Dave and Cathy's Family Blog

October 31, 2011

October 2011 – Family Update

Filed under: Lilah and Luke,Mom and Dad — dave9169 @ 3:42 am

October Highlights:

My Dad’s Birthday

The social season is upon us. In addition to the festivities associated with the holidays, we also have plenty of other events that bring the family together – my dad’s birthday (in October), our anniversary (in November) and two very important birthdays in December (mom and Cathy). We kicked off the action in October with a nice birthday celebration for my dad. This time, my mom took me aside and asked if I would mind taking over BBQing responsibilities from my dad so that he could relax and socialize with the guests more. I told mom that I was fine with that, but that she should talk to dad about it because he loves to have his alone time by the grill and isn’t as much into socializing as she is. In the end, mom won out and I did the grilling, which I didn’t mind since it meant I could prepare several cuts of meat the way I like it — medium rare. My dad has never liked the look of medium rare meat which means that when he cooks it’s all well done. My sister is the same way. Since it was his birthday, I did char a few well done pieces for him and my sister.

The BBQ gave us a all a chance to catch up on the latest happenings — Sebastian getting ready to try out for the high school basketball team, Luke preparing for his first piano recital, and Lilah strategizing on how to get her dad to buy her an iPhone (more on that below). It was also good opportunity to get pictures of my dad, who, despite his age, can still reveal the little boy inside with a face like this.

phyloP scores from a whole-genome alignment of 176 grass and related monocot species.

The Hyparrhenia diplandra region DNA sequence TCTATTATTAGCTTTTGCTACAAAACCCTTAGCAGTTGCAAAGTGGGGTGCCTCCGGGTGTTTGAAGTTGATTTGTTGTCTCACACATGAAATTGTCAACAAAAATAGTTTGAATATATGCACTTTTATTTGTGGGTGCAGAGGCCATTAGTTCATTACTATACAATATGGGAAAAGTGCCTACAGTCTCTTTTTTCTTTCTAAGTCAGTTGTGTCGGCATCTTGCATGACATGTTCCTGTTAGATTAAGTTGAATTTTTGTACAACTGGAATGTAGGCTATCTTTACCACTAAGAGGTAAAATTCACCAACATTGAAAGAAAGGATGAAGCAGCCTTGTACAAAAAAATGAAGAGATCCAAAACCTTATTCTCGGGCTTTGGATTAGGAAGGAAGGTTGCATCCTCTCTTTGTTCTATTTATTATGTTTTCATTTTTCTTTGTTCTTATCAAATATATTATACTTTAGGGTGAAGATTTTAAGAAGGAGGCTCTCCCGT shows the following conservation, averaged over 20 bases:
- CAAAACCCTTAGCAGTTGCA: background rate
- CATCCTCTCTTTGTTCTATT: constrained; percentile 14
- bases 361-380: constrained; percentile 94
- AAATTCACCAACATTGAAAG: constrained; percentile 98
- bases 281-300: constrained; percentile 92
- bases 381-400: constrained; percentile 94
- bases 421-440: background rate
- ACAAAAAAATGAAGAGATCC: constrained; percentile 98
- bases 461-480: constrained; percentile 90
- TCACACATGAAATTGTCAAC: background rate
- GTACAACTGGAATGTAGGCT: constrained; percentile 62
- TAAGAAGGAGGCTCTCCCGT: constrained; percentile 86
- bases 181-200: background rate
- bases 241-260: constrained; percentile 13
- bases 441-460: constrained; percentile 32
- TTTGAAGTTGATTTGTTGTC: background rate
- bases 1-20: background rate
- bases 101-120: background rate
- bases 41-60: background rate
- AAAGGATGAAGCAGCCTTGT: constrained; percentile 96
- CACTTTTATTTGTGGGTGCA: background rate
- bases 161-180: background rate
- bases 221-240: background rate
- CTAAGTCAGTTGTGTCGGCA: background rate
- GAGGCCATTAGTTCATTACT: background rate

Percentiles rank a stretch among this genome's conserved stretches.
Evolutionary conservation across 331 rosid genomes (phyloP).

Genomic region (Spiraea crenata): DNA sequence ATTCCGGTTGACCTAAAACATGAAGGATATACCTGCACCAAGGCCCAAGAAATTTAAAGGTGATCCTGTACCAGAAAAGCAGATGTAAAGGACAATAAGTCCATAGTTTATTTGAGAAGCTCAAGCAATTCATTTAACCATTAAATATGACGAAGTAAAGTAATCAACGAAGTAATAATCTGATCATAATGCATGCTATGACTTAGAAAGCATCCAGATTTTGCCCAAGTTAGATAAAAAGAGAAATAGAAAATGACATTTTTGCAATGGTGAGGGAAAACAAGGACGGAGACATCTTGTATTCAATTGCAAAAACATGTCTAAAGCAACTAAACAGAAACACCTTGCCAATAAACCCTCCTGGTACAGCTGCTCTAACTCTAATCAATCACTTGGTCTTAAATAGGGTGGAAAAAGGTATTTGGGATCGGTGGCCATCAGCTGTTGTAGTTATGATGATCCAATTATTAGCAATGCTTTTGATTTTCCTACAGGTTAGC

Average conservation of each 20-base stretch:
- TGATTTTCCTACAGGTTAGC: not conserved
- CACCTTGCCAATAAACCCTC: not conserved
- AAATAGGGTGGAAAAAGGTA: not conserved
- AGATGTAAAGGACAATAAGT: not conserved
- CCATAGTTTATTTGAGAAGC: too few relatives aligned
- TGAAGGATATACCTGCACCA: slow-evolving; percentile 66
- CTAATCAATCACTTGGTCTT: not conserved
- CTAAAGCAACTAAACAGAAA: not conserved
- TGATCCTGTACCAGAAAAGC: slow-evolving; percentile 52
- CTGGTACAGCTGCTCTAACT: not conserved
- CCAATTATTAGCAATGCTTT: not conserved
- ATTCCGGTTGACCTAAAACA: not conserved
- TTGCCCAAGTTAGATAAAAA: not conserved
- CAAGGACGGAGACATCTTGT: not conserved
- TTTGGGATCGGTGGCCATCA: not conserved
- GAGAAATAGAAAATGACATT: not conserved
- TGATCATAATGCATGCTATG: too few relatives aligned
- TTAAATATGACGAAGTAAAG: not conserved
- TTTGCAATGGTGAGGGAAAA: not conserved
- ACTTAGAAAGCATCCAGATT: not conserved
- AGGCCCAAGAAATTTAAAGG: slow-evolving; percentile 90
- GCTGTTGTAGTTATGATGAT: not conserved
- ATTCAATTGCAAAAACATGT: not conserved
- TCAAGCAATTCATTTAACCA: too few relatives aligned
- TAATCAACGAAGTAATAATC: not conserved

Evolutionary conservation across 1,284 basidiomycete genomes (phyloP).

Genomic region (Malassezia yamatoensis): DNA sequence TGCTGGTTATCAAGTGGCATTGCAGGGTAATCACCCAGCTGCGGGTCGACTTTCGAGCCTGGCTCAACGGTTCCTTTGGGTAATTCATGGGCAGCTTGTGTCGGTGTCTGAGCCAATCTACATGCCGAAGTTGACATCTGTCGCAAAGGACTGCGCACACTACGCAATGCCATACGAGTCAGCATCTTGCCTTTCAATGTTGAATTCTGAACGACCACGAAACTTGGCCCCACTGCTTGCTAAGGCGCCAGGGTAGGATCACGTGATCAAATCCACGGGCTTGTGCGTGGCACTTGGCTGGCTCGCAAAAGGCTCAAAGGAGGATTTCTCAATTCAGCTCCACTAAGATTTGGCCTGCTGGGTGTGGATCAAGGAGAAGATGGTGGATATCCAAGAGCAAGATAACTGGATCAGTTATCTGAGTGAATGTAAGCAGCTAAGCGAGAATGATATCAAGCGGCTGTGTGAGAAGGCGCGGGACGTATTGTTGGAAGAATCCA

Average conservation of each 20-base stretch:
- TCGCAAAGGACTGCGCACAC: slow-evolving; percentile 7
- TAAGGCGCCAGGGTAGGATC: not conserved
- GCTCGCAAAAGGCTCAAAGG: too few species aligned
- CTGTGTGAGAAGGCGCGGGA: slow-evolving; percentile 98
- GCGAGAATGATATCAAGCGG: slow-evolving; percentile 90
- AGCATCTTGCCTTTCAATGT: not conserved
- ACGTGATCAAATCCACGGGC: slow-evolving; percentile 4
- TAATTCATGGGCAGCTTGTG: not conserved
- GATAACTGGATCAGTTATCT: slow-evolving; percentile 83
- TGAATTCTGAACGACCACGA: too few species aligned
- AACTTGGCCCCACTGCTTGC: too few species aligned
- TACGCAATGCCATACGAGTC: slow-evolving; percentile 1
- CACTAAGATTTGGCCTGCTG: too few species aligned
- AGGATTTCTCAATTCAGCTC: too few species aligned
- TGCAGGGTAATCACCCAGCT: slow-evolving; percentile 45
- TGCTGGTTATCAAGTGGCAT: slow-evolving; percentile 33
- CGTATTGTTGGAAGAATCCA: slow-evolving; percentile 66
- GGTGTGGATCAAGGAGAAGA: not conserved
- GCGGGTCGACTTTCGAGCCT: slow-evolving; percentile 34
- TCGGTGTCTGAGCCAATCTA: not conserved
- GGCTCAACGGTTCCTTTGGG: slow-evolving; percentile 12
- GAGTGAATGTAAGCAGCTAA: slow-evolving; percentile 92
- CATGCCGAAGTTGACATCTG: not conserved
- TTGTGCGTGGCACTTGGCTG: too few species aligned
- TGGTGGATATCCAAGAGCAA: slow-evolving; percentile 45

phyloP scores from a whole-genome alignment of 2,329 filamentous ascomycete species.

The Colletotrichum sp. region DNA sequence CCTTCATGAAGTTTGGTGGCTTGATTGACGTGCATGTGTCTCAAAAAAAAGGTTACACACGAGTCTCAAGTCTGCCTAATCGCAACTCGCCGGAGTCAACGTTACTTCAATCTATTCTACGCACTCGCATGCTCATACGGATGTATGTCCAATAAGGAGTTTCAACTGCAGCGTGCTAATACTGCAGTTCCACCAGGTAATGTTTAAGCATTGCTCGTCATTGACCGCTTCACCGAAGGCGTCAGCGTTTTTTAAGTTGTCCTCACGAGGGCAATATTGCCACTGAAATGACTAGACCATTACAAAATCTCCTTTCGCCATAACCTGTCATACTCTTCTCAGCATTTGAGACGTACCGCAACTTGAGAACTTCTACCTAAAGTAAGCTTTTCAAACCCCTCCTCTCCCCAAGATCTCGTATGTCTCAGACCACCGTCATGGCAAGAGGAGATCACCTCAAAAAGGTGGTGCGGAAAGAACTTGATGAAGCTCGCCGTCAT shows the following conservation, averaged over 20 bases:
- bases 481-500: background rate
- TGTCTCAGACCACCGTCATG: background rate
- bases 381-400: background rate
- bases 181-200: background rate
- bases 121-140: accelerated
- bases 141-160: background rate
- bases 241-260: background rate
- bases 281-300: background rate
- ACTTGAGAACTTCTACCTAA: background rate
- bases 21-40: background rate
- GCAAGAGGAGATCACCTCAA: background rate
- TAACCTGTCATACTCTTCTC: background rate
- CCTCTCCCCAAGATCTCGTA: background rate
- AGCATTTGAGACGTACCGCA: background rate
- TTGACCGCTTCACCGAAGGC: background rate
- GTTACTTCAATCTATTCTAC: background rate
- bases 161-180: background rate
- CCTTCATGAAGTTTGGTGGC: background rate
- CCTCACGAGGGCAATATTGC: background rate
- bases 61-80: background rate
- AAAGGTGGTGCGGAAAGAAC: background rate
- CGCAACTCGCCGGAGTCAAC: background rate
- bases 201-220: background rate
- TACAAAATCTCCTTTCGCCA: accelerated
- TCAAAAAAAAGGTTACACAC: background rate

Adventure Guides Pumpkin Carving

This year, it’s my turn to be the leader of our Adventure Guides (AG) circle. As the circle leader, you are responsible for attending council meetings and passing on any important news to your circle such as information on fundraisers, special camp sign ups and other activities we do throughout the year. The other major responsibility is scheduling the monthly group meetings and outings with the kids in our circle (our group has 6 dads and 7 boys, although). It’s not as big as it sounds, but Luke loves that I’m the leader of the group now.

It seems that any time I take on some leadership position, whether it be leader of our AG group or coaching a sport, Luke gets all excited about it (in his own quiet way). He doesn’t come out and tell me he feels this way though. Instead, I hear his approval in the tone he takes when he’s telling his friends about how his dad is “coaching the basketball team this weekend.” He’ll also tell me about leadership roles he is taking part of in school. For example, the other day he told me that the kids in his classroom are sometimes divided into groups and tasked with completing a variety of activities and presentations related to science. He then added (quite proudly) that he is often chosen as the the leader for his group.

It’s cool to see Luke take on this attitude. In fact, his enthusiasm rubs off on me and I find myself doing things I may not have done otherwise. Sure I may not always have the time to take on more, but if I’m selective I can do some extra things — like being the leader of our circle — and the things I do are definitely seen and noticed by Luke.